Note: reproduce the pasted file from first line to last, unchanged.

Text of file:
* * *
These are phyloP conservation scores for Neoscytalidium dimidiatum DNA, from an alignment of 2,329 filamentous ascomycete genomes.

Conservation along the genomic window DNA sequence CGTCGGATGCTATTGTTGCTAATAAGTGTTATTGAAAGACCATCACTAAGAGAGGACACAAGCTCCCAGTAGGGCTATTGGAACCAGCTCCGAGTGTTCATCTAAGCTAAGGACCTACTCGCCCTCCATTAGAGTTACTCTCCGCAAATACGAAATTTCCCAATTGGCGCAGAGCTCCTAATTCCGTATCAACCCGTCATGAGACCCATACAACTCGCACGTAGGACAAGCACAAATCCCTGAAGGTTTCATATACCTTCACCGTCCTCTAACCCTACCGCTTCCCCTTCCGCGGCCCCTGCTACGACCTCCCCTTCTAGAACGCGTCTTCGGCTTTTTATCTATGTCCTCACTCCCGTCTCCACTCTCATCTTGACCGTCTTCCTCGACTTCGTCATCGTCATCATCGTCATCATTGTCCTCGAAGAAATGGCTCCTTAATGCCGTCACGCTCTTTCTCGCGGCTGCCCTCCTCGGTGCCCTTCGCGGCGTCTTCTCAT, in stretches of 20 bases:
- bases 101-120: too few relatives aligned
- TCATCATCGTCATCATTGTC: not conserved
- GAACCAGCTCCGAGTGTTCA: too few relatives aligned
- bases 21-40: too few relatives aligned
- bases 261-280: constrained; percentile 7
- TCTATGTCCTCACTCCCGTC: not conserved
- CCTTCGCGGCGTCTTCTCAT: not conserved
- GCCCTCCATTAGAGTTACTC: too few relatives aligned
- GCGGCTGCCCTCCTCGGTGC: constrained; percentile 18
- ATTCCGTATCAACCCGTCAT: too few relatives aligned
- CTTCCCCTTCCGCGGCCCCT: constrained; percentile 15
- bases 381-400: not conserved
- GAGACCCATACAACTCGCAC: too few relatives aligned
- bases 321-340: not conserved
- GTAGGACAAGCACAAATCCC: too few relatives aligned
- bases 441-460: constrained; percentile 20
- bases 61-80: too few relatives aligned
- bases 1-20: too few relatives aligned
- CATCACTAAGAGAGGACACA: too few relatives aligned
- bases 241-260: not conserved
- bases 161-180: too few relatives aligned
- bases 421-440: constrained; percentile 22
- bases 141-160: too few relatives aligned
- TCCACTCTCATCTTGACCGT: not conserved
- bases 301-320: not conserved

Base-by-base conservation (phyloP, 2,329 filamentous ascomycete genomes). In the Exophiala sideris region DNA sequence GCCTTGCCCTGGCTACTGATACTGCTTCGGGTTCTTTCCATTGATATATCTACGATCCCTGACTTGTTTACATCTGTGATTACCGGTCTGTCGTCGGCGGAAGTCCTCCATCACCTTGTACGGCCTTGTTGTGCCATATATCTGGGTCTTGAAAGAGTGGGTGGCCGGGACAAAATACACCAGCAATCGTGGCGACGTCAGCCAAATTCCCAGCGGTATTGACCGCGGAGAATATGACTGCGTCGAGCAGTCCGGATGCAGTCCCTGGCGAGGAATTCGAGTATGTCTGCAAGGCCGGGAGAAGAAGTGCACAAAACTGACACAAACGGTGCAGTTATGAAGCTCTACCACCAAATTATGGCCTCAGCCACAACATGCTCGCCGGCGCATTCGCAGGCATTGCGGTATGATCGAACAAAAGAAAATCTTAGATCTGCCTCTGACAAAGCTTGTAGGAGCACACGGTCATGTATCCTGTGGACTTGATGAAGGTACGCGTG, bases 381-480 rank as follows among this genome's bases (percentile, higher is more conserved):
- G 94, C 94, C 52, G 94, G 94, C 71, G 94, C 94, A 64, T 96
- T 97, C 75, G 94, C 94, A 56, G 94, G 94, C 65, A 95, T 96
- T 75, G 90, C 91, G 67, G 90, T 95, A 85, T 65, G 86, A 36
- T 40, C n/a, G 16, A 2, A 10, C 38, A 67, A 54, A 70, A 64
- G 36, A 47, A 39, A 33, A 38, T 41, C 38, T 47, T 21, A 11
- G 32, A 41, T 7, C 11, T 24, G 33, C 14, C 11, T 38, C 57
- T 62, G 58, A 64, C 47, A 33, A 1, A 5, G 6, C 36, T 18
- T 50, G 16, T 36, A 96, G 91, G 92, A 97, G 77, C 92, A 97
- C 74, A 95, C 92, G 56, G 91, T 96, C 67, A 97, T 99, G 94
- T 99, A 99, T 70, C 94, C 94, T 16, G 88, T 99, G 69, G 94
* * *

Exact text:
These are phyloP conservation scores for Neoscytalidium dimidiatum DNA, from an alignment of 2,329 filamentous ascomycete genomes.

Conservation along the genomic window DNA sequence CGTCGGATGCTATTGTTGCTAATAAGTGTTATTGAAAGACCATCACTAAGAGAGGACACAAGCTCCCAGTAGGGCTATTGGAACCAGCTCCGAGTGTTCATCTAAGCTAAGGACCTACTCGCCCTCCATTAGAGTTACTCTCCGCAAATACGAAATTTCCCAATTGGCGCAGAGCTCCTAATTCCGTATCAACCCGTCATGAGACCCATACAACTCGCACGTAGGACAAGCACAAATCCCTGAAGGTTTCATATACCTTCACCGTCCTCTAACCCTACCGCTTCCCCTTCCGCGGCCCCTGCTACGACCTCCCCTTCTAGAACGCGTCTTCGGCTTTTTATCTATGTCCTCACTCCCGTCTCCACTCTCATCTTGACCGTCTTCCTCGACTTCGTCATCGTCATCATCGTCATCATTGTCCTCGAAGAAATGGCTCCTTAATGCCGTCACGCTCTTTCTCGCGGCTGCCCTCCTCGGTGCCCTTCGCGGCGTCTTCTCAT, in stretches of 20 bases:
- bases 101-120: too few relatives aligned
- TCATCATCGTCATCATTGTC: not conserved
- GAACCAGCTCCGAGTGTTCA: too few relatives aligned
- bases 21-40: too few relatives aligned
- bases 261-280: constrained; percentile 7
- TCTATGTCCTCACTCCCGTC: not conserved
- CCTTCGCGGCGTCTTCTCAT: not conserved
- GCCCTCCATTAGAGTTACTC: too few relatives aligned
- GCGGCTGCCCTCCTCGGTGC: constrained; percentile 18
- ATTCCGTATCAACCCGTCAT: too few relatives aligned
- CTTCCCCTTCCGCGGCCCCT: constrained; percentile 15
- bases 381-400: not conserved
- GAGACCCATACAACTCGCAC: too few relatives aligned
- bases 321-340: not conserved
- GTAGGACAAGCACAAATCCC: too few relatives aligned
- bases 441-460: constrained; percentile 20
- bases 61-80: too few relatives aligned
- bases 1-20: too few relatives aligned
- CATCACTAAGAGAGGACACA: too few relatives aligned
- bases 241-260: not conserved
- bases 161-180: too few relatives aligned
- bases 421-440: constrained; percentile 22
- bases 141-160: too few relatives aligned
- TCCACTCTCATCTTGACCGT: not conserved
- bases 301-320: not conserved

Base-by-base conservation (phyloP, 2,329 filamentous ascomycete genomes). In the Exophiala sideris region DNA sequence GCCTTGCCCTGGCTACTGATACTGCTTCGGGTTCTTTCCATTGATATATCTACGATCCCTGACTTGTTTACATCTGTGATTACCGGTCTGTCGTCGGCGGAAGTCCTCCATCACCTTGTACGGCCTTGTTGTGCCATATATCTGGGTCTTGAAAGAGTGGGTGGCCGGGACAAAATACACCAGCAATCGTGGCGACGTCAGCCAAATTCCCAGCGGTATTGACCGCGGAGAATATGACTGCGTCGAGCAGTCCGGATGCAGTCCCTGGCGAGGAATTCGAGTATGTCTGCAAGGCCGGGAGAAGAAGTGCACAAAACTGACACAAACGGTGCAGTTATGAAGCTCTACCACCAAATTATGGCCTCAGCCACAACATGCTCGCCGGCGCATTCGCAGGCATTGCGGTATGATCGAACAAAAGAAAATCTTAGATCTGCCTCTGACAAAGCTTGTAGGAGCACACGGTCATGTATCCTGTGGACTTGATGAAGGTACGCGTG, bases 381-480 rank as follows among this genome's bases (percentile, higher is more conserved):
- G 94, C 94, C 52, G 94, G 94, C 71, G 94, C 94, A 64, T 96
- T 97, C 75, G 94, C 94, A 56, G 94, G 94, C 65, A 95, T 96
- T 75, G 90, C 91, G 67, G 90, T 95, A 85, T 65, G 86, A 36
- T 40, C n/a, G 16, A 2, A 10, C 38, A 67, A 54, A 70, A 64
- G 36, A 47, A 39, A 33, A 38, T 41, C 38, T 47, T 21, A 11
- G 32, A 41, T 7, C 11, T 24, G 33, C 14, C 11, T 38, C 57
- T 62, G 58, A 64, C 47, A 33, A 1, A 5, G 6, C 36, T 18
- T 50, G 16, T 36, A 96, G 91, G 92, A 97, G 77, C 92, A 97
- C 74, A 95, C 92, G 56, G 91, T 96, C 67, A 97, T 99, G 94
- T 99, A 99, T 70, C 94, C 94, T 16, G 88, T 99, G 69, G 94